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In January 2011, I travelled to Bangalore to meet Rahul Dravid and interview him for the book I was then writing. I intended to write on the changing face of modern cricket, on its response to the introduction of the franchise into a nation-based game, on the challenges Test cricket faced, and on the effects of media and technology on the game. When I thought of which Indian cricketers I would most like to talk to, Dravid's name suggested itself as an obvious choice.
Shortly after I received word that I should go ahead and contact Rahul, I called and spoke briefly with him on the phone. He was unfailingly courteous and helpful, providing detailed directions to his house, even solicitously inquiring whether I knew my way about Bangalore (I didn't, but assured him that I would be just fine).
I arrived at his residence on time, was shown in, and soon our conversation started. Dravid was dressed casually and conducted himself with a polite, relaxed informality that put me instantly at ease, and prompted me to ask all the questions I wanted to. Mrs. Dravid joined us for a few minutes, brought us tea, asked me a few questions about my background, and then left to take care of their boys.
As I talked to Dravid, a slight sense of unreality pervaded the proceedings. This man simply did not have the airs of a sporting superstar, someone who was rich and famous, and hobnobbed with other cricketing superstars (though he did sometimes casually refer to them by first name). I could have been talking to someone that was a keen fan of cricket, rather than a Test great and a former India captain. At times, I had to keep reminding myself that this was Rahul Dravid. Of course, the quality, sharpness, and sometimes bluntness of his observations on cricket, the level of cricketing knowledge on display, and the insights that only someone on the inside of the game could have, reminded me that I was talking to a person located at a very particular focal point of international cricket.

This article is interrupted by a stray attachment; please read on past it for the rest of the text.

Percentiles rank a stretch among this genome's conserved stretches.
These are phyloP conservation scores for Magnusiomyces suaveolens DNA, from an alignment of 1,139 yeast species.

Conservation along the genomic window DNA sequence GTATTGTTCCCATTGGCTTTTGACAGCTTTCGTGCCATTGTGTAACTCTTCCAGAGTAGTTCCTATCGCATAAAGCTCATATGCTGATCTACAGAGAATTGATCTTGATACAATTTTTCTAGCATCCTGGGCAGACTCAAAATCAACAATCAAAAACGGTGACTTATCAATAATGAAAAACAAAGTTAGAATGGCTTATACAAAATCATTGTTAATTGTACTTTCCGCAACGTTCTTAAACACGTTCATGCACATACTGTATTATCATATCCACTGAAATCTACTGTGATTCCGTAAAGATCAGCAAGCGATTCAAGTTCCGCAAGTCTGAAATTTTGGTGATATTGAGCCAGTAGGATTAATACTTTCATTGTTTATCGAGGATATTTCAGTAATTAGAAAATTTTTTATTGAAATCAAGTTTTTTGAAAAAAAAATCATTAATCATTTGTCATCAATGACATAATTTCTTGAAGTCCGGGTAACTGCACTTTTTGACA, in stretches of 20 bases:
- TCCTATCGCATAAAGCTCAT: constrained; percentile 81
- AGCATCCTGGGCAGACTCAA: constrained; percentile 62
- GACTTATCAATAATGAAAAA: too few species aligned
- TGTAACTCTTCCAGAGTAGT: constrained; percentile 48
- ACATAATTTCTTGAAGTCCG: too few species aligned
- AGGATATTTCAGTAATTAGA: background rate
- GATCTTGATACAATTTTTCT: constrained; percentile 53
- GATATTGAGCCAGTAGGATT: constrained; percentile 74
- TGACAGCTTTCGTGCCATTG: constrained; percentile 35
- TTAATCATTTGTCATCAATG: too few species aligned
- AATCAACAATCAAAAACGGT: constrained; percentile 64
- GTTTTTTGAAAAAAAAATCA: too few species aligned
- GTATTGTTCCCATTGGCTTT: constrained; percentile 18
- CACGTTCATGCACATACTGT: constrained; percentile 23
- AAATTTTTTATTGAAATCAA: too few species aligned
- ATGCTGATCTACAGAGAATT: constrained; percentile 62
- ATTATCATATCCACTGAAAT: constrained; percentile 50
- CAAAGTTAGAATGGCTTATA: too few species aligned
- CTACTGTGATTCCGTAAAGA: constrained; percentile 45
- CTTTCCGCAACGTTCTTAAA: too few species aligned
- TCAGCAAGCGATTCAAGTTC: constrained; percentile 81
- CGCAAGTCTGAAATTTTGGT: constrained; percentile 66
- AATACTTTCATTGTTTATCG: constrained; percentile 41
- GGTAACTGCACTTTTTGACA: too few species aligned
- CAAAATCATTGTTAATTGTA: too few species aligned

And then, it happened. The money moment, so to speak.
As we talked about the transition from first-class cricket to Test cricket, from Test cricket to one-day games and Twenty20, Dravid said, "My attitude towards batting was simple: the bowler had to earn my wicket. I told myself that I had to bat at least 30 overs in a Test. If I didn't do that, I had failed. I would do it one way or the other."
As he said this, suddenly, his expression changed. The smiling, casual, relaxed demeanour that he had assumed till that point in the conversation was gone. His face hardened, the lines on his visage tautened. I stared at him, a lump now present in my throat, as I felt a slight chill run up my spine.
At that moment, I realised I was in the presence of 10,000 Test runs, of umpteen thousands of deliveries faced, resisted, and scored off; I was in the presence of a man who had faced, among others - Ambrose, Bishop, McGrath, Walsh, Akram, Steyn, Donald, Waqar - bowlers who, quite frankly, would induce me in trouser-soiling, spit-drying fear. At that moment, the friendly mask slipped, just for a second, and I saw the steel and the grit that had made so many of India's greatest Test wins possible.
And then, we were back to being chatty about modern cricket, the big paychecks in the IPL, and the new aspirations of young Indian cricketers.
Our conversation lasted for some four hours. At the end of it, Dravid drove me to the entrance of the residential estate where his house was located so that I could hail a cab. He wished me luck with my writing, and was then gone.
While I remain grateful that he took the time to speak so frankly and voluminously to an utter stranger, I remain even more appreciative that he let me see, just for a brief moment, right into the heart of a true champion. It is the closest I have ever come to knowing what goes into the making of a great cricketer.
Good luck with the future, Rahul. You were a champion and one of the all-time greats.
Samir Chopra lives in Brooklyn and teaches Philosophy at the City University of New York. He tweets hereFeeds: Samir Chopra
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Samir Chopra lives in Brooklyn and teaches Philosophy at the City University of New York. He runs the blogs at samirchopra.com and Eye on Cricket. His book on the changing face of modern cricket, Brave New Pitch: The Evolution of Modern Cricket has been published by HarperCollins. Before The Cordon, he blogged on The Pitch and Different Strokes on ESPNcricinfo. @EyeonthePitch